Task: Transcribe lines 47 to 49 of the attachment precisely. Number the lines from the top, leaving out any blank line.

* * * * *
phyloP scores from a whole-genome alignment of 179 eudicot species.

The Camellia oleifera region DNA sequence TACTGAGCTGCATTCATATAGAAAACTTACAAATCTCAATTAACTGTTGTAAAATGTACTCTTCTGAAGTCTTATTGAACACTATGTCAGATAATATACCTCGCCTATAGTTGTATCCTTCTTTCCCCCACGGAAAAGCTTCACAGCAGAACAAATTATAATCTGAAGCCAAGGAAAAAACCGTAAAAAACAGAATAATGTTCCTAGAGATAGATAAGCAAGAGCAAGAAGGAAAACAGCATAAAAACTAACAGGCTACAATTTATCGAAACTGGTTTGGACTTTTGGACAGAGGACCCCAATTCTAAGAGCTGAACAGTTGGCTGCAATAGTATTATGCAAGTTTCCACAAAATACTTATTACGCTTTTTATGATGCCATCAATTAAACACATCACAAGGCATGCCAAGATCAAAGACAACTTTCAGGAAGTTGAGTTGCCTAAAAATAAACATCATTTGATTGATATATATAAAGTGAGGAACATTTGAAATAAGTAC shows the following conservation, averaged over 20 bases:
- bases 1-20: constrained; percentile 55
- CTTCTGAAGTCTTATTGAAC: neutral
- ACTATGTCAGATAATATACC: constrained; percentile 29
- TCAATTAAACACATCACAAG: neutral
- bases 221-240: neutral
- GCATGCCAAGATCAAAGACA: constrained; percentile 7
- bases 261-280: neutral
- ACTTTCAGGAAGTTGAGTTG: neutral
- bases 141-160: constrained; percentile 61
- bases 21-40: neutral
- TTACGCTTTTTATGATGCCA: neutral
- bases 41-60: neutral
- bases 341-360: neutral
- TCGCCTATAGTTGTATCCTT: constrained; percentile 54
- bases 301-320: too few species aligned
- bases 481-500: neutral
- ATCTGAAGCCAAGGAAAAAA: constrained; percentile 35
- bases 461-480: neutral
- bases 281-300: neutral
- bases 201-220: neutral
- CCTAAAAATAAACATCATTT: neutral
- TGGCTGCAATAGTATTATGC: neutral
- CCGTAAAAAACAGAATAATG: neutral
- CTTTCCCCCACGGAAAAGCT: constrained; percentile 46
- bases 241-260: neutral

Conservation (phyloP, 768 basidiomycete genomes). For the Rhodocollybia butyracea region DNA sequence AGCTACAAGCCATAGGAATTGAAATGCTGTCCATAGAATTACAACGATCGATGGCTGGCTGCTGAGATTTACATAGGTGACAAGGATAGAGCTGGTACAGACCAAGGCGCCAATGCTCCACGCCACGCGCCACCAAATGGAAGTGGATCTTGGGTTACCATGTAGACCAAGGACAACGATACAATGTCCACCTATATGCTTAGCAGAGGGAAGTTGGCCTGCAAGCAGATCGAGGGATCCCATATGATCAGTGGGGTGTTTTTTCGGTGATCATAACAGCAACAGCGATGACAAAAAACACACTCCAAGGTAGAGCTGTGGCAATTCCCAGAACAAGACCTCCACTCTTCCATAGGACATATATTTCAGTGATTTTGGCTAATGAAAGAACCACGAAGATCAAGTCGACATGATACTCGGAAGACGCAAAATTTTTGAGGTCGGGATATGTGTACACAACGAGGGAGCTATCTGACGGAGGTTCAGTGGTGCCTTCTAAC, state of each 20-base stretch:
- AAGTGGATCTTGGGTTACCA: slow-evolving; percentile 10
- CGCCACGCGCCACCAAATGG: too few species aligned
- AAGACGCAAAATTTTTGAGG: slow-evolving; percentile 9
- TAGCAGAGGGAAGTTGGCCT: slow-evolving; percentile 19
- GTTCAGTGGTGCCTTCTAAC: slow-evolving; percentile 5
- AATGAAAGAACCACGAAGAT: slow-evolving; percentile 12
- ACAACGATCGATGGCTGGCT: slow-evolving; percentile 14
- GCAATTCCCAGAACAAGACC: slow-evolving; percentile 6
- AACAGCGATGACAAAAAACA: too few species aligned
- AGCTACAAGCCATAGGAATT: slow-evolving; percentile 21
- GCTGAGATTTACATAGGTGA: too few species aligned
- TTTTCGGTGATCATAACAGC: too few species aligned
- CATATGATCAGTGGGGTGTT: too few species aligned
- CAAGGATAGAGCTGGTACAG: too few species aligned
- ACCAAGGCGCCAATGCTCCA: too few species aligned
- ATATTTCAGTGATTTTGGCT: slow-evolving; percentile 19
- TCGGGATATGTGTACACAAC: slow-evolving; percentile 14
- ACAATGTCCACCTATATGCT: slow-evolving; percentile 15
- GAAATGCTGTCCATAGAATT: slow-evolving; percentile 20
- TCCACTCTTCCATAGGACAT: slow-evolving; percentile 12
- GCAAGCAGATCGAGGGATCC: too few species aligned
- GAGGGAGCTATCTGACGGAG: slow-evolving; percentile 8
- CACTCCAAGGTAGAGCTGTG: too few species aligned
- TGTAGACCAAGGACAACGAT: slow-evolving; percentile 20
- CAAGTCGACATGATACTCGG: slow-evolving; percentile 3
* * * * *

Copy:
- GAAATGCTGTCCATAGAATT: slow-evolving; percentile 20
- TCCACTCTTCCATAGGACAT: slow-evolving; percentile 12
- GCAAGCAGATCGAGGGATCC: too few species aligned